French Transparency Charter: Why openness is key for animal research in Europe

Tuesday, 23 March 2021

On 22 February 2021, thirty universities, research organizations and biomedical companies in France signed the French transparency charter on the use of animals for scientific and regulatory purposes”. The charter is supported by the French Ministry of Higher Education, Research and Innovation and is an important part of a strategy to make transparency a key element in modern animal research in Europe. Signatories include leading institutions such as the Sorbonne, the public universities of Paris, Marseille and Strasbourg, and large corporations like Sanofi, Bayer and Charles River.

France is the fifth country in Europe - after the United Kingdom, Spain, Portugal and Belgium - to sign a national agreement committing its life-science community to speaking openly to policy makers, the media and the general public about the use of animals in biomedical studies. The leaders of INFRAFRONTIER partner institutions in France including the Centre National de la Recherche Scientifique (CNRS), the  Institut national de la santé et de la recherche médicale (INSERM), the  University of Strasbourg, the  Institut Pasteur and Institut Clinique de la Souris (ICS) have joined their colleagues in committing themselves to the new charter. 

As coordinator of the national research infrastructures PHENOMIN and CELPHEDIA, Yann Herault is among the signatories of the agreement. Herault, who is also director of the ICS, is a long-serving INFRAFRONTIER council member and the newly elected vice chairman of the International Mouse Phenotyping Consortium (IMPC). In our interview, he explains what the charter means for the biomedical research community in France and beyond.

Yann Herault: "INFRARONTIER should pave the way."

Yann, how long did it take to achieve this wide-ranging support for the transparency charter in France?

Yann Herault:  It took us several years - and to be honest, it was a lot of hard work. Numerous people helped ensure that so many organizations from the academic and private communities signed up.

What were the biggest obstacles the French scientific community had to overcome along this way?

Most of those actually working in animal research didn’t hesitate to push this initiative forward. Still, there were serious discussions about why it is no longer appropriate to stay hidden within our institute and behind scientific papers. There were also serious questions about what exact steps we should take in order to become transparent. And of course, we had to face some fears: “Should we really go public with such a delicate topic – what would happen?”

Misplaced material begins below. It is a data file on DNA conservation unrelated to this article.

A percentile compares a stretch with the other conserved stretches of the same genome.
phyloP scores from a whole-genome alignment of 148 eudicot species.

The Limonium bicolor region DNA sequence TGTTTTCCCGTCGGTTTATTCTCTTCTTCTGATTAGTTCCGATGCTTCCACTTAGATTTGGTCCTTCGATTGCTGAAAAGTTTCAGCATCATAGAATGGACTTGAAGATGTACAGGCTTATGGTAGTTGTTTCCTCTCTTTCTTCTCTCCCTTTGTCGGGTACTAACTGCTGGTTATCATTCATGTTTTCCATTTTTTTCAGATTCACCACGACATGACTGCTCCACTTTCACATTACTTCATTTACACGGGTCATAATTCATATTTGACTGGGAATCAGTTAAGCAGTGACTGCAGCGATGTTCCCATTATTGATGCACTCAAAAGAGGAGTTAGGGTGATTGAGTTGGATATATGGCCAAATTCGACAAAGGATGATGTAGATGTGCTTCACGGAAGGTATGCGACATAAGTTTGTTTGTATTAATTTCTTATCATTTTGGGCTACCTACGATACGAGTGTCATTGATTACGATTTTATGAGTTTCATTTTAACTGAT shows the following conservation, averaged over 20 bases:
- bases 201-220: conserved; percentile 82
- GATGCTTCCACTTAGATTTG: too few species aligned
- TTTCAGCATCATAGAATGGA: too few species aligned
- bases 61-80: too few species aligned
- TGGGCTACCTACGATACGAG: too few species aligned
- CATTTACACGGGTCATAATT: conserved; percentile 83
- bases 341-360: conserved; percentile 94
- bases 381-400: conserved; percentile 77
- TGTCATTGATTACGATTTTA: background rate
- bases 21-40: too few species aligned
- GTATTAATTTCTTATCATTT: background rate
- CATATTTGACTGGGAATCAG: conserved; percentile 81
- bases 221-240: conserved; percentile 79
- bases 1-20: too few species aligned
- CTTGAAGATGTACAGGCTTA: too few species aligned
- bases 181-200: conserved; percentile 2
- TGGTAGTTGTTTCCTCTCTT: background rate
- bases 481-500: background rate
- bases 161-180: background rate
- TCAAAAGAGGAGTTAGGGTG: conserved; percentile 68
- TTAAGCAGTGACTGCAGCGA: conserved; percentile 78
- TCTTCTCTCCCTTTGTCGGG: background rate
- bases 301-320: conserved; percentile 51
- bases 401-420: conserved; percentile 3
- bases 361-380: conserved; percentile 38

You head two national research consortia and the ICS – all focused on biomedical research with mouse and rat models. Do you personally expect an impact on the daily business of these institutions?

Herault:  I don’t foresee any major change in our current daily work. We implemented a culture of animal care long ago, and we are used to respecting all aspects of welfare and ethics every time we use animals for scientific purposes. We are ready to follow the transparency rules in the charter and to answer any questions about why we use animals for basic or clinical research. We will also facilitate access to information about this, and will continue to disseminate information about our research. We will produce an annual report outlining the progress made.

With three of Europe´s biggest countries - the UK, Spain and France - now committed to similar transparency rules about animal research, do you think this will have an impact on a pan-European consortium like INFRAFRONTIER?

Herault:  I am convinced that this is a major step forward – not only for France, but also for Europe as a whole. At INFRAFRONTIER we all need to move in the same direction – and I think we should even pave the way. We have an obligation to support our colleagues in installing similar transparency rules in their home countries.

 

The four commitments of transparency

included in all national transparency charters on animal research:

  • Speak with clarity about when, how and why animals are used in investigation.
  • Provide adequate information to the media and the general public about the conditions under which research using animals is carried out and the results obtained from them.
  • Develop initiatives that generate greater knowledge and understandingin society about the use of animals in scientific research.
  • Report annually on progress and share experiences.